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There are a number of ways you can do this. Be born Aboriginal in a country town. Be Vietnamese in Australia during the Vietnam war. Be a woman in the workplace. And if you want to double the chances, be an African-American woman in the workplace. Sadly, even if you wait sixty years you’ll still probably be treated badly.

Jasper Jones” is an Australian movie, set in a small town in Western Australia. Seeing it was part of my reclaim-Australia push. There was a personal incentive too: it was holiday reading for the mob at my place over Christmas; and my granddaughter, to her delight, met author Craig Silvey and director Rachel Perkins in her first week of media studies at university.

One night there’s a tap on Charlie’s window: it’s Jasper Jones, an Aboriginal lad he hardly knows, asking for help. They go off into the bush to find a girl hanging from a tree. They release her and weight her body before they bury her in the lagoon. Why? Because Jasper knows he’ll be blamed. As the story unfolds, Charlie finds himself more deeply involved, and committed to silence, causing problems with his irascible mother and preternaturally calm father.

Then there’s Charlie’s best mate Jeffrey La, a Vietnamese boy obsessed by cricket, and very good at it. But it’s the time of the Vietnam war and the small town doesn’t take kindly to the enemy living amongst them. Jeffrey’s mother has a cup of tea thrown in her face at a town gathering to plan the search for a missing girl, and two men root up his father’s prized garden after Jeffrey’s triumph at a town cricket match.

Things become darker as the missing girl’s story unfolds: not killed by the local madman, not by Jasper, not by a stray murderer, but suicide after long abuse by her father, who happens to be the town mayor. The movie ends with a fire which destroys the house of abuse, but leaves many things unpurified.

There! I’ve spilled the beans about the story. But there was more than story. The night scenes in the town and the bush are beautifully shot; Jasper is superbly acted by Aaron L McGrath as a young man who has no illusions about his place in the town where he grew up; Levi Miller captures a teenager in over his head and juggling an overprotective mother, family breakup, first love, and an understanding of the darker side of his world. The only jarring note is Toni Collette’s caricaturish portrayal of the borderline hysterical mother. The adolescent exchanges between Jeffrey and Charlie debating superheroes are hilarious, a light note riding above the darkness.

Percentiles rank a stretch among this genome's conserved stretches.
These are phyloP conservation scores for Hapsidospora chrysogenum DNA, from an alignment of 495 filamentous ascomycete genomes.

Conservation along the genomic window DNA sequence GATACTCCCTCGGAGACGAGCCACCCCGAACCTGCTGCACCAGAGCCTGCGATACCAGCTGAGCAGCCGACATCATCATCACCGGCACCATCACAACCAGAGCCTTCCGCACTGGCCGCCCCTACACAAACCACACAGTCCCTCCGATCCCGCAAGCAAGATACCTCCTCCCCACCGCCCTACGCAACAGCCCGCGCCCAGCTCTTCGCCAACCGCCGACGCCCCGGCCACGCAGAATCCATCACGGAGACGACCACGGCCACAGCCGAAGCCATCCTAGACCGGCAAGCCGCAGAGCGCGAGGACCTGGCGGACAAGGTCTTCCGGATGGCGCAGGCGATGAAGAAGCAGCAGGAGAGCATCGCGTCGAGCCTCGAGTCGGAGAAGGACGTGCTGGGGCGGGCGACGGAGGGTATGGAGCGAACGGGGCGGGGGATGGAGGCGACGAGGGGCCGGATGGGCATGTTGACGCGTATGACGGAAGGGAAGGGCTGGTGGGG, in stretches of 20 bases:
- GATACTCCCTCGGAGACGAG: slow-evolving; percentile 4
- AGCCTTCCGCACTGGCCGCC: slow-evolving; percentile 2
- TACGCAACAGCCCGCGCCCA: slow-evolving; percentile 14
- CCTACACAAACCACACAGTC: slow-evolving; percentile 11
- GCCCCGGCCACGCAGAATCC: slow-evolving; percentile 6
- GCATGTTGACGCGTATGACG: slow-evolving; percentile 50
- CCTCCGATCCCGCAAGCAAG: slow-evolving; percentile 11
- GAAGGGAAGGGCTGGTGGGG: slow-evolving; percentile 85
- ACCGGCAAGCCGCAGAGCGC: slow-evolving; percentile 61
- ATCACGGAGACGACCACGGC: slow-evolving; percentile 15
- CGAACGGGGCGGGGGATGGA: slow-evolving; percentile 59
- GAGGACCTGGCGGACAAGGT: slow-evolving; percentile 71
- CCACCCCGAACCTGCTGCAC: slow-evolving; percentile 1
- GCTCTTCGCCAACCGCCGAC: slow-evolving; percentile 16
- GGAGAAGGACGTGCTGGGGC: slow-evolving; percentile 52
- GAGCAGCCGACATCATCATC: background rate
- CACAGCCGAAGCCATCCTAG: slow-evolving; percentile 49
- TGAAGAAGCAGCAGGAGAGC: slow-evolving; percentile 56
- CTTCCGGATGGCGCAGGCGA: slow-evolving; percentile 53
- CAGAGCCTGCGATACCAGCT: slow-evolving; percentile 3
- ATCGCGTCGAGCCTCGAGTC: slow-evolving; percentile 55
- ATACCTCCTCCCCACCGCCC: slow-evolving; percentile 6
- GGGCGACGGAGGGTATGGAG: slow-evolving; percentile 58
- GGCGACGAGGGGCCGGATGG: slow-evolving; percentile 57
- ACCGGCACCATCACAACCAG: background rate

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Hidden figures” tells the story of a mathematician, an engineer, and a computer whizz who all work at NASA when America is trying to catch up with Russia in the space race. They are women, no mean feat at that time in a field colonised by men. They are also all African Americans, Coloured. The mathematician whose skills got John Glenn safely back to earth after three circuits has to run across campus to use the coloured bathroom; deal with the assumption that she is the cleaner; and use an ostentatiously marked kettle to make her coffee in the office. Even when the IBM computer moves in her capacities are essential, and she still does many calculations on a chalkboard. By then her boss has crowbarred down the sign on the coloured washroom, and taken her to high level meetings despite forbidding protocol.

These are three feisty women. The movie opens on a deserted road with a broken down car and one of them sprawled underneath it to get it going. The engineer goes to court to gain the right to attend a white school. The computer whizz has her staff ready for the arrival of computers, even though she is refused the designation “supervisor”.

The feel of the period is beautifully captured in the muted colours and of course the clothes, the cars, and the attitudes. The twins would love the footage of rockets launching.

 It’s a triumphant, energetic movie. I felt like applauding at the end.